and 3 is picked as a pivot, after partitioning, this subarray will then become `[2, 3, 4]`

and considered sorted. The index for the pivot now is 1, by this time, no more recursive calls on the smaller arrays of this subarray will be made because we have reached the base case, the condition `(lo < hi)`

in the pseudocode is no longer true (`quicksort(arr, 0, 0)`

, and `quicksort(arr, 2, 2)`

).

The right subarray is totally sorted `[6, 7, 8, 9]`

, after moving the pivot to the precise position, we get 4 as the index to further divide this array to more sub-arrays (notice that the index here is the index of this element on the original array). Now we then call `quicksort`

on its left, `quicksort(A, 4, 3)`

, no more recursive call is made on the sub-left, on the right, we again apply `quicksort(arr, 5, 7)`

, the recursive process is then continued again until the base condition `lo >= hi`

is met.

## Quicksort simple implementation in Java

Let’s implement the Quicksort algorithm in Java using Lomuto partition scheme:

```
public class QuickSort {
public static void quickSort(int[] arr, int low, int high) {
if (low < high) {
int partition = partition(arr, low, high); // get the correct position of the pivot
quickSort(arr, low, partition - 1); // call quickSort on the sub-left array
quickSort(arr, partition + 1, high); // call quickSort on the sub-right array
}
}
public static int partition(int[] arr, int low, int high) {
int pivot = arr[high]; // pick the last element as the pivot
int i = low; // initially set i to low
for(int j = low; j < high; j++) { // loop through all array elements
if (arr[j] < pivot) {
swap(arr, i, j); // move elements less than pivot to the correct order by swapping arr[i] with arr[j]
i++; // increase i to the next array position
}
}
swap(arr, i, high); // swap the pivot to the correct position
return i; // return the index of the pivot
}
public static void swap(int[] arr, int i, int j) {
int temp = arr[i];
arr[i] = arr[j];
arr[j] = temp;
}
}
```

Let’s create some tests:

```
public static void main(String[] args) {
int []arr = new int[10];
for(int i = 0; i < 10; i++) {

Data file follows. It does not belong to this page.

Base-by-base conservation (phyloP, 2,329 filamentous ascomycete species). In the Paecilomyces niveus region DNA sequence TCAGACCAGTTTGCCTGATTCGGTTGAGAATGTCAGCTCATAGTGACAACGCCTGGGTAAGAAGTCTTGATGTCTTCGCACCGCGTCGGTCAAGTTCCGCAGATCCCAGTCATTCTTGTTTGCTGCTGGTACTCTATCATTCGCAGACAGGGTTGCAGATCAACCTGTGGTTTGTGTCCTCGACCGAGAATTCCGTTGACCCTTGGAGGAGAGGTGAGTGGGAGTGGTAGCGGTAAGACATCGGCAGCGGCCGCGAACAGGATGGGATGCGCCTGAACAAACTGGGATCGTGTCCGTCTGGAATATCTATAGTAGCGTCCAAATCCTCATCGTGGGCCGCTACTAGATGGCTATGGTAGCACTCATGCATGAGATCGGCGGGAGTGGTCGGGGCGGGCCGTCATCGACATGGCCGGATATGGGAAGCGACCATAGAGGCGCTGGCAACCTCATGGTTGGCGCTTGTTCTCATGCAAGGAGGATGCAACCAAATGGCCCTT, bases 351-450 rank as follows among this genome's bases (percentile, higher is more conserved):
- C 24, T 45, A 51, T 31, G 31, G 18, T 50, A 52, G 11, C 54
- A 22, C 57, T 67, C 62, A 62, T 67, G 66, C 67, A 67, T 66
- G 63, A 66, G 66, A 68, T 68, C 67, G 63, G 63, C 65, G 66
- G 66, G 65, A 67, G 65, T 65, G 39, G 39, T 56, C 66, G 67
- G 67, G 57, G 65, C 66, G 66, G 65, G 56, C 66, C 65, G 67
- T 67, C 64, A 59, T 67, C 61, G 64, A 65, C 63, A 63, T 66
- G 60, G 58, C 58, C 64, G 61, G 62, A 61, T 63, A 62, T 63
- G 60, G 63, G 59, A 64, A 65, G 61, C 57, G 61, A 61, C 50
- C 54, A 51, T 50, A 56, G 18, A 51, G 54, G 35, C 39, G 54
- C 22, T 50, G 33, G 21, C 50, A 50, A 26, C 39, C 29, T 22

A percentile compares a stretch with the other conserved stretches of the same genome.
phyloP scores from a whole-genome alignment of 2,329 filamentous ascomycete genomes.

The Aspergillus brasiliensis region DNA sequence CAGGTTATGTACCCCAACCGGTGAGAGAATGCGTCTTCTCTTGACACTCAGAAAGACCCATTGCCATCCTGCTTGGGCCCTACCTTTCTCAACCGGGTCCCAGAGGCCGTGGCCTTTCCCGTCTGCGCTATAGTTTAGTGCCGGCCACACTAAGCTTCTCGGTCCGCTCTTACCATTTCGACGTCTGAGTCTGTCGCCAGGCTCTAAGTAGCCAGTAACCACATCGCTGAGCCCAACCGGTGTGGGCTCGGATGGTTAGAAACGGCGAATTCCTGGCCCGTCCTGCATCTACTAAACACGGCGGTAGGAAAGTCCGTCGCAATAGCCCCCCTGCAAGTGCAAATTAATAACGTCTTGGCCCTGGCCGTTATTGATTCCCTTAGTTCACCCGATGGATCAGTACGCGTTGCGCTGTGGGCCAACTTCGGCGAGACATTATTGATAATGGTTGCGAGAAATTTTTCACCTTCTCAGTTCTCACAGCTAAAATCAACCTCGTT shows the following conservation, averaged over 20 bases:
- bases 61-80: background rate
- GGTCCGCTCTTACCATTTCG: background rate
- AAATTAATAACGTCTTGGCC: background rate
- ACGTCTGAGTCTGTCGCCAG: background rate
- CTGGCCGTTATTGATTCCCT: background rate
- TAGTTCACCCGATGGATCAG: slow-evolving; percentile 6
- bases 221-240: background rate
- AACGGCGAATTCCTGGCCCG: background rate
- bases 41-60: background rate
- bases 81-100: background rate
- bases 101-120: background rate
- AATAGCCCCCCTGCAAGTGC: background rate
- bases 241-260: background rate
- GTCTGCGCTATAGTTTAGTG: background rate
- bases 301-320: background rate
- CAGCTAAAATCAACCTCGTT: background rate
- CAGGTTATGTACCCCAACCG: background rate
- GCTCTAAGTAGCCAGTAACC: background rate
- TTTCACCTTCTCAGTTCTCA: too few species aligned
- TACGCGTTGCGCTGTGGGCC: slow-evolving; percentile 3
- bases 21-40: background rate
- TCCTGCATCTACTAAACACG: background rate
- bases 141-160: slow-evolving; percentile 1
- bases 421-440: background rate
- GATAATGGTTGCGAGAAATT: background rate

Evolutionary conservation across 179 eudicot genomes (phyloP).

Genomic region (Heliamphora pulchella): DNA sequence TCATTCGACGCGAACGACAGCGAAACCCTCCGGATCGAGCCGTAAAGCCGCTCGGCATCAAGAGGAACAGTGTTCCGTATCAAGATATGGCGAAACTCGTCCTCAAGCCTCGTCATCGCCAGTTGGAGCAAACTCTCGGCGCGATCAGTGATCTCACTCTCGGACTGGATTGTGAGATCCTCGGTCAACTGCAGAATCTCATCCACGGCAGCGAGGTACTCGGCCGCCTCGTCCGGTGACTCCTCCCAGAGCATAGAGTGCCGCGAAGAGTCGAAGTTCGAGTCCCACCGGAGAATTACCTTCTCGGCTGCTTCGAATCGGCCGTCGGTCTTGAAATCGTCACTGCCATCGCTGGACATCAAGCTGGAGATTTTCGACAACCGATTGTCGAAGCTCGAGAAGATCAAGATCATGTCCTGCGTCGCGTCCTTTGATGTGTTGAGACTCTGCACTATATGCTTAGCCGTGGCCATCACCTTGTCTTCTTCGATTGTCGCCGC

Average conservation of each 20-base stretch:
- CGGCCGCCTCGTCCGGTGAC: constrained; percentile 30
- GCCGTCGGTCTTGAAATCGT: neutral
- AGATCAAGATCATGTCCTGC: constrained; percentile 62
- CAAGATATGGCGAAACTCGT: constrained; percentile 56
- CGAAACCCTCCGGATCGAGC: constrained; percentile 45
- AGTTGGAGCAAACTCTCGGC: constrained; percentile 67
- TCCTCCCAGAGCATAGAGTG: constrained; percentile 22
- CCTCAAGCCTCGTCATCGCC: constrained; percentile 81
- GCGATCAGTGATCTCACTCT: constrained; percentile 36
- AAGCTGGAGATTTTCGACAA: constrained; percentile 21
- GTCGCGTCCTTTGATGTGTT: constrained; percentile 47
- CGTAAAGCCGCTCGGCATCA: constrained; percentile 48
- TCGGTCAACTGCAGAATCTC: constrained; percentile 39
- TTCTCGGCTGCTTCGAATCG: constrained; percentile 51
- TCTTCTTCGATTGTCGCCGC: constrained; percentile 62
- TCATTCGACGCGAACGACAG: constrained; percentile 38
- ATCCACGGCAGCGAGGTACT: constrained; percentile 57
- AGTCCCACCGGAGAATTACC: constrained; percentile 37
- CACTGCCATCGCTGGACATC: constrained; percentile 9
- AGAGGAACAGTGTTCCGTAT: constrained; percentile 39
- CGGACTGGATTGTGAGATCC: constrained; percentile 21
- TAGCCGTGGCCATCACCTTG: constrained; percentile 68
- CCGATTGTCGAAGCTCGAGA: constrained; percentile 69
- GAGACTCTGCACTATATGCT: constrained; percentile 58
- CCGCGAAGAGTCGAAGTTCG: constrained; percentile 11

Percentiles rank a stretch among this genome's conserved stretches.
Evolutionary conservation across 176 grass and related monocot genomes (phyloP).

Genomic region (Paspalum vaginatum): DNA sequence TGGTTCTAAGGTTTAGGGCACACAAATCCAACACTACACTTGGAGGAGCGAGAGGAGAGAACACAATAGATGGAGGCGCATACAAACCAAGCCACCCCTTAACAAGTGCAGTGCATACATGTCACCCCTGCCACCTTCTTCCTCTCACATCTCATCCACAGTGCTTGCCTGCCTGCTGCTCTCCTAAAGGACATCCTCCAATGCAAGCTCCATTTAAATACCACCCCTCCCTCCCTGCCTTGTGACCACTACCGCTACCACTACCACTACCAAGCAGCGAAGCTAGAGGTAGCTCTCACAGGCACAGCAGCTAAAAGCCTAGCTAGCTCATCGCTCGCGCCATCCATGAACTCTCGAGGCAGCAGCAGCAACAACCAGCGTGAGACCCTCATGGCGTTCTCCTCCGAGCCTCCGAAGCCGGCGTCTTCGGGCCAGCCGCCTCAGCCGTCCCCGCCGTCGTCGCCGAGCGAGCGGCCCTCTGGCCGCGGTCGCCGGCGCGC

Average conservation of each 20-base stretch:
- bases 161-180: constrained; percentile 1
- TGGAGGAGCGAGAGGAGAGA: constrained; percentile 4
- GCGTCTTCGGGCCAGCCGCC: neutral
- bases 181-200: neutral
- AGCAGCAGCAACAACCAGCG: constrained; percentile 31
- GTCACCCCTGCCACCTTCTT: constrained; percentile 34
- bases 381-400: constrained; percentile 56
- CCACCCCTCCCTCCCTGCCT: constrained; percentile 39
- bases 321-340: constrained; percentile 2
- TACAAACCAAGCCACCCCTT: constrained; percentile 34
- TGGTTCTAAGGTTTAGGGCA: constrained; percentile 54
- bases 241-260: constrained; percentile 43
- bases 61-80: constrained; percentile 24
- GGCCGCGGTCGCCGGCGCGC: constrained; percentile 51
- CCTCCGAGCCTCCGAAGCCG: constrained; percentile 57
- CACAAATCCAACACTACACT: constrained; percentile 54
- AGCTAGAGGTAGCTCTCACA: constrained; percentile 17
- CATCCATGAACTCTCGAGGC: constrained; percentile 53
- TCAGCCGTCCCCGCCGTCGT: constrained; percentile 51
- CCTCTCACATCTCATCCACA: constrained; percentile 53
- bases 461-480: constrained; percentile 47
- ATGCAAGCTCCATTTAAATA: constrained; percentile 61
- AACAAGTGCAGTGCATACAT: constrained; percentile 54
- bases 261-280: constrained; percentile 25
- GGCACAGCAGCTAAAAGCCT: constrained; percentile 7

arr[i] = new Random().nextInt(100);
}
System.out.println("Before sorting: ");
System.out.println(Arrays.toString(arr));
quickSort(arr, 0, arr.length - 1);
System.out.println("After sorting: ");
System.out.println(Arrays.toString(arr));
}
```

Output:

```
Before sorting:
[73, 49, 87, 74, 51, 40, 11, 42, 85, 98]
After sorting:
[11, 40, 42, 49, 51, 73, 74, 85, 87, 98]
```

## Some notes about Quicksort

Quicksort is an unstable sorting algorithm, meaning the order of the same elements is not preserved before and after performing sorting. There are a number of different implementations for Quicksort, what we’ve learned is one of them. One of the popular implementations for Quicksort is Hoare partition scheme, in which it uses two indices that start at the ends of the array being partitioned, each index moving forward each other, elements with wrong orders will be swapped until they detect an inversion.

## Quicksort time and space complexity

### Time complexity

In the ideal case, each time we perform partition by divide the array into 2 nearly equal sub pieces, this means each recursive call processes a list of half the size, hence, we only need

However, if the quicksort is implemented using the Lomuto partition scheme, the worst case of this algorithm is degraded to

### Space complexity

Quicksort is an in-place sorting algorithm, meaning no auxiliary data structure is needed to complete its function, when carefully implemented, the space complexity of Quicksort is

However, in the naive approach, the space required for this algorithm is

To learn more about Quicksort and more precise and rigorous mathematical proofs, check out some of these references: